There's a post from Dorothea Salo on Misbehaving.net about being an "accidental techie," i.e., winding up in a technical field without a background in computer science or any of the other qualifications. Salo speculates whether gender is a factor:
Some accidental techies are indeed male; I know one or two. I do wonder about the distribution, though. The accidental techies I know typically came from pink-collar occupations, and how many men does one find in those?
I have no idea about the distribution, but I am male and my route to techie-dom was pretty darn accidental. True, I did dabble with computers through my teen years, going as far as learning a little BASIC and Pascal programming, but in the process, I decided that programming was mostly rather tedious, and so when it came time for college, I went the humanities route. That was followed by a masters degree in Anglo-Irish Literature and entering an doctoral program in English with the intent of studying Modernist poetry. Someone there got the mistaken impression that I was a computer whiz, and I spent my first year assigned as a "research" assistant to the person in charge of the department's computer labs, a job that mostly entailed following him around with a screwdriver, unscrewing cases, and disconnecting clock batteries to clear the system passwords that undergrads were constantly putting on the machines. Somewhere along the way, I got interested in hypertext theory, the web, and computer pedagogy, and those interests landed me where I am now. It was certainly not planned and never very systematic. There are embarrassing holes in my knowledge that might not be quite so embarrassing if I'd had some formal training along the way. I have felt, at times, like an "impostor," as Salo puts it, though I have mostly come to accept that I do have a niche to fill as someone who can translate between Techies and Academics. I may not know all the idioms of these two cants, but I know enough of both the allow them to communicate with each other, and that seems to be difficult for them to do on their own. In any case, my accidental journey helped my wife and me escape the curse of academic couples, the long-distance marriage, so I can't complain.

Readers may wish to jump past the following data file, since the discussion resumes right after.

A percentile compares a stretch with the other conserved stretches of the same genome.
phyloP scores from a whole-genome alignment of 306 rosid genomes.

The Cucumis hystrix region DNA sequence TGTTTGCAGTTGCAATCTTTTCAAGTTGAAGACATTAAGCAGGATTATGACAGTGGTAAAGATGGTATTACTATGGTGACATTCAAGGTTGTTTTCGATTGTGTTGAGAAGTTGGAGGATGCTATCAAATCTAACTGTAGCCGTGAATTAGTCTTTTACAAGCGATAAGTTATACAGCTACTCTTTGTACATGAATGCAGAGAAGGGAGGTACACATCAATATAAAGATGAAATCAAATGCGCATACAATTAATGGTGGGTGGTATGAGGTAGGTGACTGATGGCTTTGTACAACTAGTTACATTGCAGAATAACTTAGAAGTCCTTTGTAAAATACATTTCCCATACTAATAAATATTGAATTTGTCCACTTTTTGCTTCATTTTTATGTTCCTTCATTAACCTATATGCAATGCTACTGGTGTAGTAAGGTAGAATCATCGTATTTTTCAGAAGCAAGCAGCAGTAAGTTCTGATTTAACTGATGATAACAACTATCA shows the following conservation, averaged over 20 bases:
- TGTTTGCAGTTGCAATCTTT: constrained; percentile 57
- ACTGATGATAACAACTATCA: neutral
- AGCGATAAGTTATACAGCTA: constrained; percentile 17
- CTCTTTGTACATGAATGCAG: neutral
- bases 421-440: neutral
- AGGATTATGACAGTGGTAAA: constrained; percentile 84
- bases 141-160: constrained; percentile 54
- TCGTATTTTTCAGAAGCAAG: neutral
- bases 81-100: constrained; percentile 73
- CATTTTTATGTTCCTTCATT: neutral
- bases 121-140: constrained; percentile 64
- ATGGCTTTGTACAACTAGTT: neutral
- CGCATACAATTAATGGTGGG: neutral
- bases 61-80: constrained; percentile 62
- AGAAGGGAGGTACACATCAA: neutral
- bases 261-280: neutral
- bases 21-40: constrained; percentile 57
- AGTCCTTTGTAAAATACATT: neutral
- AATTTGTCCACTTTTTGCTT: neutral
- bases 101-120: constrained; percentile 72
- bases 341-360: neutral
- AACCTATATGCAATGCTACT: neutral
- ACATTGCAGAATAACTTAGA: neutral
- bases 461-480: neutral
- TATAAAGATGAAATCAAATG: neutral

I don't know how it is in the private sector, but I see a lot of accidental techies of both genders in academia. I think that is partly because universities usually don't have (or won't spend) the money to provide the level of tech support that is really needed, so departments have to press anyone who possesses even a modicum of knowledge and doesn't know better into service. Conversely, accidental techiedom offers an escape hatch for people like me who stumble into doctoral programs unaware of the exploitative arrangement that is the American PhD program and the miserable job prospects awaiting its graduates. The sad truth is that I seem to be more employable (and better-paid) as a PhD-dropout with technical experience than I would have been with a dissertation in-hand on Ezra Pound. Quite a few of my fellow students reached similar conclusions.